Nearly 40 objects are arranged on two tables and two wall panels, with brief notes on their provenance, ensuring that we know that these handcrafted products have been lovingly produced. A key explains where each comes from, who made it and how it came into being. It is made clear that these are not mere things that are on offer, but stories and human connections. Like a menu that explains the origin of every dish, sources are evocatively invoked: the “wild clay” of the stoneware utensil holder was “dug from Emily’s bach at Kuaotunu in the Coromandel” while Felicity harvested English freshwater bullrushes in the summer months to make her table mats. How could an ordinary home ever be worthy of such pedigreed objects? Or would the integrity of the makers somehow seep out into the surrounds to dignify them with appropriate gravitas?

The Poet’s Room, Te Whare Toikupu is both more welcoming and more nourishing than the kitchen utensils in The Edit. Warm yellow-ochre surfaces and built-in furnishings display a collection of 34 objects by 18 20th- and 21st-century Māori and Pākehā makers. A lamp is on in the window, letting us know that someone, at last, is at home here in Aotearoa. Working with jeweller Karl Fritsch, Justine Olsen, Curator Decorative Art and Design at the Museum of New Zealand Te Papa Tongarewa, successfully suggests the richness of a dual history and a shared future for craft.

Symbolising this concept are the heroes of the installation, which have been grown rather than made. Hue or gourds, Lagenaria siceraria (which are the fruit of a plant) are both practical and decorative. They can be used to carry liquids or make sound, but their smooth surfaces invite patterning. Clustered together in family groupings in The Poet’s Room, each one is unique. Together they exhibit a range of personalities and histories. Some were harvested recently, while others are older, gathered from Auckland’s material-culture expert Dante Bonica, the estate of Hamilton artist and gardener Geoffrey Fairburn, Coromandel weaver Lizzie Leckie and the Te Kuiti-based Hetet whānau collections. Some have been left plain, while others are dyed, painted or inscribed with unfurling koru. All are displayed as taonga, their organic earthiness offset by objects crafted from stone and metal, and even a photograph printed from a diamond-etched slide. Surrounded by such riches, the poet who inhabits this room has much to sustain them.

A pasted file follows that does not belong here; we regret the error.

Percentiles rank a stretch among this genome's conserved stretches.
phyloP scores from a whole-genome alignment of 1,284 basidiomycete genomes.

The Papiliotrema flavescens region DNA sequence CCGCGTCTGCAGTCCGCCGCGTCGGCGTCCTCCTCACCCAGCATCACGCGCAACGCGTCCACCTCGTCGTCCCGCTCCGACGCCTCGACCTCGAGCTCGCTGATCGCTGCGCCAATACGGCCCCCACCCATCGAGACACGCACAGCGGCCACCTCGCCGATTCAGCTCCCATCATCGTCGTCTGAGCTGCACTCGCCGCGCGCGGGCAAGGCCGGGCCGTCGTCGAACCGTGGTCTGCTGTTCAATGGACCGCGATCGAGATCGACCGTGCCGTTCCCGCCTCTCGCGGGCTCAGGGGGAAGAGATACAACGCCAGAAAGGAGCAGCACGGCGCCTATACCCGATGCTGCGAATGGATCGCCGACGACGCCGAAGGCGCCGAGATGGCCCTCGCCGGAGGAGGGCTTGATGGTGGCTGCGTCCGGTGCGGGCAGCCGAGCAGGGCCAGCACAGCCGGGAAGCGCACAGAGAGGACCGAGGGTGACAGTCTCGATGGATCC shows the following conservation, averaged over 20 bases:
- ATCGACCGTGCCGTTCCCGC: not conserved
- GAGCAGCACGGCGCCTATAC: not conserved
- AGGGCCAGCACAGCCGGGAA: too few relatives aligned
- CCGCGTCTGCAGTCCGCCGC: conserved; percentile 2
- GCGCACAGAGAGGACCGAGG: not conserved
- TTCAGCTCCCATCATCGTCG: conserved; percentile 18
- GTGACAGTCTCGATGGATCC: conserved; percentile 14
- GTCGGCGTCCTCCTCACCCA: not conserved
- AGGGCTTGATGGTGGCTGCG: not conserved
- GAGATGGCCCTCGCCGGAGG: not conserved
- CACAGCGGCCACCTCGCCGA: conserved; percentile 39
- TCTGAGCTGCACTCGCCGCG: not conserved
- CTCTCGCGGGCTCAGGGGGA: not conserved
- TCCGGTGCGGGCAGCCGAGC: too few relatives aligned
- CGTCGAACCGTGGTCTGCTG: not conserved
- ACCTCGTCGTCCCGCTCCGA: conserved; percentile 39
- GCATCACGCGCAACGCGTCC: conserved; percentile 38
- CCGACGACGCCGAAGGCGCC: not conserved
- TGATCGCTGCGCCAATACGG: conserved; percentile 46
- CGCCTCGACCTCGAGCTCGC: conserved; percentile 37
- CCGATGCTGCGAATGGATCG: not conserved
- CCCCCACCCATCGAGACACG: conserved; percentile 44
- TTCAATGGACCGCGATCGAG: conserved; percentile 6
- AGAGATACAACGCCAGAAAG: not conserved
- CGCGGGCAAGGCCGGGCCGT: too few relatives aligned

It appears to be an empty space, next-to-nothing ... yet in terms of concept, it is everything, a gesamtkunstwerk.

For Untitled (Presque Rien), the final room of this set of four, the walls and the floor were crafted on site by designers Rufus Knight and Mijntje Lepoutre from materials left over from the construction waste of the other rooms. Three thousand rectangular off-cuts were glued to an under-layer to form an unvarnished parquet floor. Sawdust from the construction process was combined with natural clay and silica mixture to create a natural-coloured plaster finish for the walls. Literally hand crafted, this room is also a readymade, constructed from found materials. It appears to be an empty space, next-to-nothing (the literal translation of ‘presque rien’), yet in terms of concept, it is everything, a gesamtkunstwerk. It is new, but it is old. Demonstrating both skilful manipulation of materials and the execution of a brilliant concept, it makes the agenda of the entire exhibition manifest: craft, design and architecture are intrinsically linked in all cultures. Unlived in, these rooms nonetheless bear human traces, moulding each interior into a room of their own.

The Room at Objectspace 5 April – 20 May 2019

Feature image, top of page: Ani O’Neill, Promise Me/Trust Me for The Room, 2019, Objectspace. Photo: Samuel Hartnett.


 

This piece is presented as part of a partnership with Blumhardt Foundation. They cover the costs of paying our writers while we retain all editorial control.

 


Note: An earlier version of this article referred to the exhibition Promise Me/Trust Me as a response to the tearoom of the abandoned Auckland Telephone Exchange Building. This has been corrected to the cloakroom.